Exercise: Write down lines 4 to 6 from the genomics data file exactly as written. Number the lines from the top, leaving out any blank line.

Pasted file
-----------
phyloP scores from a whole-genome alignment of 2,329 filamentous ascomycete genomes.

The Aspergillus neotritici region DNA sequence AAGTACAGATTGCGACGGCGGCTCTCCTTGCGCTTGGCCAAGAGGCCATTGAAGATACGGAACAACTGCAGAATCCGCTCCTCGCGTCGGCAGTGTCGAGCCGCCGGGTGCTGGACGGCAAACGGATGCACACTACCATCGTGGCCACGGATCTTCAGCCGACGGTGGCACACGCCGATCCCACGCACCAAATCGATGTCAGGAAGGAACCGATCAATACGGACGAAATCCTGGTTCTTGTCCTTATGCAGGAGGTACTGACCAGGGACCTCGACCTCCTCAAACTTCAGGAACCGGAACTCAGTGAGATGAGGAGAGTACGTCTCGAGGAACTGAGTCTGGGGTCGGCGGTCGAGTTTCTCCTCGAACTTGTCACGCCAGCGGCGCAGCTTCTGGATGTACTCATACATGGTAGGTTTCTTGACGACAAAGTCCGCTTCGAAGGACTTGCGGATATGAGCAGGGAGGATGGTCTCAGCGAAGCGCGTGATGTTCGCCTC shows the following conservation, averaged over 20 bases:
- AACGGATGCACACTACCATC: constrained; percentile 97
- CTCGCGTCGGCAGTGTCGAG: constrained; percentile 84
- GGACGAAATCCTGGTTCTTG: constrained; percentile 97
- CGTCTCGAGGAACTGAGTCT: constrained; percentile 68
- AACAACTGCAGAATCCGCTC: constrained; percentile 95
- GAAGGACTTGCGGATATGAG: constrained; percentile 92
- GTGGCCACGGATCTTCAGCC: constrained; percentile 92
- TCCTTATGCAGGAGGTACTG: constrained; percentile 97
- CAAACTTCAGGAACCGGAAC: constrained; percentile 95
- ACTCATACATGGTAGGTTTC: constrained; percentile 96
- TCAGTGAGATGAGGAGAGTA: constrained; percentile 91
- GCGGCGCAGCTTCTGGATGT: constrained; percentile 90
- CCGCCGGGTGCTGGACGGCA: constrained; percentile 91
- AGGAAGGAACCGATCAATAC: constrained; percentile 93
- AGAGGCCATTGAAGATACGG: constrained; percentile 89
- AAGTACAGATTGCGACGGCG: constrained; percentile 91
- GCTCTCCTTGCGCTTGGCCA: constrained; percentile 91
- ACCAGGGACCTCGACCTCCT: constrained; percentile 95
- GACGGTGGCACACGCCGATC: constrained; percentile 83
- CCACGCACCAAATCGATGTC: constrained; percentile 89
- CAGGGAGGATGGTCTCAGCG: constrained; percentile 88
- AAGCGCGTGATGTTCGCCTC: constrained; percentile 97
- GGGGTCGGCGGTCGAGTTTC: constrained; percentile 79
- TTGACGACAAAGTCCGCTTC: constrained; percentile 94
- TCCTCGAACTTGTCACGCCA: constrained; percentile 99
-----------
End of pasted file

- CTCGCGTCGGCAGTGTCGAG: constrained; percentile 84
- GGACGAAATCCTGGTTCTTG: constrained; percentile 97
- CGTCTCGAGGAACTGAGTCT: constrained; percentile 68